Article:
The VPC-HD2's biggest draw is its ability to record high-def MPEG-4 footage at 1,280 x 720 pixel resolution and 30 frames per second, but it keeps a few other tricks up its sleeve. While shooting video, the camcorder also can take 7-megapixel still pictures. Most camcorders with still photo capabilities can't shoot at the same time. The screen blanks out and the camcorder freezes for about six seconds when you shoot photos while recording video, but it's still better than nothing and you don't lose any video as it's happening.
Because it records high-def video, users need an HDTV or some other high-definition display to get the most out of the VPC-HD2. Its included dock supports both component and HDMI cables, so piping video to your television is a snap. The camcorder also comes with a remote control, so you can shoot and play back videos and images without fiddling with the docked camera.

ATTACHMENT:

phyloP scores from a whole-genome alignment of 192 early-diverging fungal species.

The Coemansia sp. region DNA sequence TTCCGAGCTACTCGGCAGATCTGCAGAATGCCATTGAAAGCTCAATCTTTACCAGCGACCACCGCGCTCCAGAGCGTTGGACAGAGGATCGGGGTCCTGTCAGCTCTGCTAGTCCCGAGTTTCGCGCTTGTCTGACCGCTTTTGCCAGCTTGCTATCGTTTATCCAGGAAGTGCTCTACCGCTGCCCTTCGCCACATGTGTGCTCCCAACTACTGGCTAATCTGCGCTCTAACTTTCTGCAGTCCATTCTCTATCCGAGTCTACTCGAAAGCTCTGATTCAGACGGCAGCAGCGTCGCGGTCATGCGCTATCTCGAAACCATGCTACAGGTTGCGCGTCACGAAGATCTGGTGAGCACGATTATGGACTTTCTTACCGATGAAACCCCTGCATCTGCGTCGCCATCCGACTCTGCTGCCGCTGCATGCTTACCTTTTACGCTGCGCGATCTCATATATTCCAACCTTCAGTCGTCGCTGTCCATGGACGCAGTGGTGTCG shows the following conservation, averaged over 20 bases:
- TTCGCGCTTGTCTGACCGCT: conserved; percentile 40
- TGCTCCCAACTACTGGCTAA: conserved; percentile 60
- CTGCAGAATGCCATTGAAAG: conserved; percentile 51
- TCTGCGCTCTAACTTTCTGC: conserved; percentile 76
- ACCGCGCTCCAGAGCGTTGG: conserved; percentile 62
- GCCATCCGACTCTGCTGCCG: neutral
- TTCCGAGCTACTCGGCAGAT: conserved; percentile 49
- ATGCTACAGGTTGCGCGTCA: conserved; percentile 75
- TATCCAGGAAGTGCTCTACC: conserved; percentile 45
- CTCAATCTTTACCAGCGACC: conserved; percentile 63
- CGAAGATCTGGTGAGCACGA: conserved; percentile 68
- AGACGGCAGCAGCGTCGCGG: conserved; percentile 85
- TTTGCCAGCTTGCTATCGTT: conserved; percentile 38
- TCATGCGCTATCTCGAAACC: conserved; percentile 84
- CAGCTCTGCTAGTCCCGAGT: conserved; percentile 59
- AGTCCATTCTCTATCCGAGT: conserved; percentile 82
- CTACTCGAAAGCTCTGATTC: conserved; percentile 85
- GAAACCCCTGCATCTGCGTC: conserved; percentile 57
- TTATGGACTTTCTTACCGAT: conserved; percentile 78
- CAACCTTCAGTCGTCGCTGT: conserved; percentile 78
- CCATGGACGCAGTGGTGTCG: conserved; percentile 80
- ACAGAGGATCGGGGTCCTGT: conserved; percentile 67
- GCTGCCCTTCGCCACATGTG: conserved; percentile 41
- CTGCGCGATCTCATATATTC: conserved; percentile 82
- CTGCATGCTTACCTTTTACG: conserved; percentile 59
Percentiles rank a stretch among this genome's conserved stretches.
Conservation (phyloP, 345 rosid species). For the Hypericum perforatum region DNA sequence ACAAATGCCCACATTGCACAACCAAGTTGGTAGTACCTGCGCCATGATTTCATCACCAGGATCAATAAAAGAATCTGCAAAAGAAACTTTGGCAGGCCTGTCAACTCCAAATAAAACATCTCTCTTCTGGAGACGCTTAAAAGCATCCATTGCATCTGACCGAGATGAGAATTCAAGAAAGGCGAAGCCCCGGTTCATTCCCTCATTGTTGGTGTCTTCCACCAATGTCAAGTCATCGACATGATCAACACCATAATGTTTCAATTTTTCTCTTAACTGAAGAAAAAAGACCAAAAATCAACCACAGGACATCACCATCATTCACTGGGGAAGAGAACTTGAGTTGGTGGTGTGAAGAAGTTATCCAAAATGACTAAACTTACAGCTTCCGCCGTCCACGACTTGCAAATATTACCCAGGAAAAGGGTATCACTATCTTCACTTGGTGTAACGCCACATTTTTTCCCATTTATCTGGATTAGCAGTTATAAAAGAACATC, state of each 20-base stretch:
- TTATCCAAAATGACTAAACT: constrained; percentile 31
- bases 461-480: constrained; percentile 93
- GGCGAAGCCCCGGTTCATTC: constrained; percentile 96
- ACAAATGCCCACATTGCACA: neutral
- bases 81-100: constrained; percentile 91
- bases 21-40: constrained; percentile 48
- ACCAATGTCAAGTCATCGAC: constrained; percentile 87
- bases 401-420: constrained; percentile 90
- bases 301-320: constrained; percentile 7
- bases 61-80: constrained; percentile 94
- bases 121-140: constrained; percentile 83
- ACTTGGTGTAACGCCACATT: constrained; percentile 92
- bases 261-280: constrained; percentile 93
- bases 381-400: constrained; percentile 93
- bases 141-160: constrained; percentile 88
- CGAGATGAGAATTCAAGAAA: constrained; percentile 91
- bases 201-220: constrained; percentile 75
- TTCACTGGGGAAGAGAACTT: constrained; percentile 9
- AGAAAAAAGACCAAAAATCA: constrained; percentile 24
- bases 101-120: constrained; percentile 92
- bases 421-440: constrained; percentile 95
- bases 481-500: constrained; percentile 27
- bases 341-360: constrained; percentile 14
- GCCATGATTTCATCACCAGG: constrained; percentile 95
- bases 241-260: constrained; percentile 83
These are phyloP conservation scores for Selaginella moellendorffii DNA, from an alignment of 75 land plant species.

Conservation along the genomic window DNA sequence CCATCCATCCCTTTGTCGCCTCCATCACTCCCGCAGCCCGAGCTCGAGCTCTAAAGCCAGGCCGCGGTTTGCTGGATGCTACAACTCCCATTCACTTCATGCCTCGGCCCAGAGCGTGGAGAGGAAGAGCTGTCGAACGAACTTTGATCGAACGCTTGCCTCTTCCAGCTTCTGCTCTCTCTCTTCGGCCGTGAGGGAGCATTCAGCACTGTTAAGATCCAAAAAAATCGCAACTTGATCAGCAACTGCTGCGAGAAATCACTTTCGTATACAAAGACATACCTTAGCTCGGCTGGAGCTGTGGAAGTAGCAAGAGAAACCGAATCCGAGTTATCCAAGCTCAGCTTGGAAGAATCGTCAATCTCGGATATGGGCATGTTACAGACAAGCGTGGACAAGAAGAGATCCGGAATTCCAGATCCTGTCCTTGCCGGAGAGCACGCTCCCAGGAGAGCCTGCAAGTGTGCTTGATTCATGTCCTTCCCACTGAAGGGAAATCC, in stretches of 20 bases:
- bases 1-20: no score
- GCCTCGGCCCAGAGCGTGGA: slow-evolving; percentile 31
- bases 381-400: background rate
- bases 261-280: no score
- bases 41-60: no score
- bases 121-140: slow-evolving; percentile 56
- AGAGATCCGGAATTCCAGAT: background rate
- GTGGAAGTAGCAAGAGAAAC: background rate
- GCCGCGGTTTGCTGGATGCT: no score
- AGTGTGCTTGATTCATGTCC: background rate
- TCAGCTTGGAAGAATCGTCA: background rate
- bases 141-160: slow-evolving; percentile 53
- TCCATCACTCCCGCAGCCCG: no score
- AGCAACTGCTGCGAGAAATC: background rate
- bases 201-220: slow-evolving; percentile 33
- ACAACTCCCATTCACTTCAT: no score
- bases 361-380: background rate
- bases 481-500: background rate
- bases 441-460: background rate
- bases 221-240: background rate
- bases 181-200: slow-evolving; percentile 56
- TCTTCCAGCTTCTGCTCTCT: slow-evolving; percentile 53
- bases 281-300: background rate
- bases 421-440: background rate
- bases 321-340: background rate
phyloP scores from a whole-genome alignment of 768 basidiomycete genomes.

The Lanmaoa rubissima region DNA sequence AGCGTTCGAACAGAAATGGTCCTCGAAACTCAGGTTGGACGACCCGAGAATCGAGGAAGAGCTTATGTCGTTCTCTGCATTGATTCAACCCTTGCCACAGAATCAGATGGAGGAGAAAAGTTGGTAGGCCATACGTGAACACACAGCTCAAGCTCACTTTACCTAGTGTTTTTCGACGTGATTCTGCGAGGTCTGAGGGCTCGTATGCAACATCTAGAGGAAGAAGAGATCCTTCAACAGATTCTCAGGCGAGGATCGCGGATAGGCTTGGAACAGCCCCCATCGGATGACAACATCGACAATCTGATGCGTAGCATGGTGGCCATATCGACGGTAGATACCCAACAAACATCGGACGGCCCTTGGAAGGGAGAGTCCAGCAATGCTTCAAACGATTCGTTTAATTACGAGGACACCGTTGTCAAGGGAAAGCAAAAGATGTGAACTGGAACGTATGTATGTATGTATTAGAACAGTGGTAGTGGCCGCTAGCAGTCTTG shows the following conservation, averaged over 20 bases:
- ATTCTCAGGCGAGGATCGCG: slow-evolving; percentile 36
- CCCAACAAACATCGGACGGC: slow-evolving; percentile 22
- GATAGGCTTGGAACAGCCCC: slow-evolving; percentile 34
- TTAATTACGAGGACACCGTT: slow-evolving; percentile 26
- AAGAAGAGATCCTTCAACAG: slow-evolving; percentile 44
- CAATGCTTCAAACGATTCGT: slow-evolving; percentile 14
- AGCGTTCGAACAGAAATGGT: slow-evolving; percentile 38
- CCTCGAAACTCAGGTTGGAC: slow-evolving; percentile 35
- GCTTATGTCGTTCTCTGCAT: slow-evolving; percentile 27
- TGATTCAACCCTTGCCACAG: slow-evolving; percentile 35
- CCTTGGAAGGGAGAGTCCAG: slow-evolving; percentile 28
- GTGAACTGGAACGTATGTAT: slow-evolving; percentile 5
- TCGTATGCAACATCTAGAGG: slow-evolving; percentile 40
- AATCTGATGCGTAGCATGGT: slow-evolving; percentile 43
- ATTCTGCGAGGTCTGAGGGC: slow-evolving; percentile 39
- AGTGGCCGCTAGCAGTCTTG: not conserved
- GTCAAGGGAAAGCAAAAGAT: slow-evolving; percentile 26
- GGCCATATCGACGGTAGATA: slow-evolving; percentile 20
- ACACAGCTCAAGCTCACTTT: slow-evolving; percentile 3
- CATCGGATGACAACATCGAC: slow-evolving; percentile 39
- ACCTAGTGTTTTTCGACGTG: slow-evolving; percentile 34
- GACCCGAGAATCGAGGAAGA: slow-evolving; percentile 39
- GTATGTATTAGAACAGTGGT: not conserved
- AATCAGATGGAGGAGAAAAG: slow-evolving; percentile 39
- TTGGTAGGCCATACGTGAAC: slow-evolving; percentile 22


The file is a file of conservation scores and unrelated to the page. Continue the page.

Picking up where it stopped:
Though still quite usable, the VPC-HD2's actual footage and performance disappointed us. The camcorder takes a long time to get a focus lock, especially in low light. When it finally focused and shot, the camcorder's video came out soft and washed out. Even when viewed on an HDTV over an HDMI cable, fine details are obscured and colors appear bland and undersaturated. The footage is still high definition and will appear as such on any HDTV, but it doesn't look nearly as crisp as footage from higher-end high-def camcorders. Like their standard definition cousins, HD camcorders, such as the higher end Canon HV20 and the extremely higher end (and much, much more expensive) Panasonic AG-HVX200, can offer wildly varying video quality. Price certainly plays a factor, but even the less expensive camera-turned-HD-camcorder Canon PowerShot TX1 offers clearer HD video than the VPC-HD2. The VPC-HD2 produces decent footage and won't ruin your home movies with poor quality, but you can find better video elsewhere.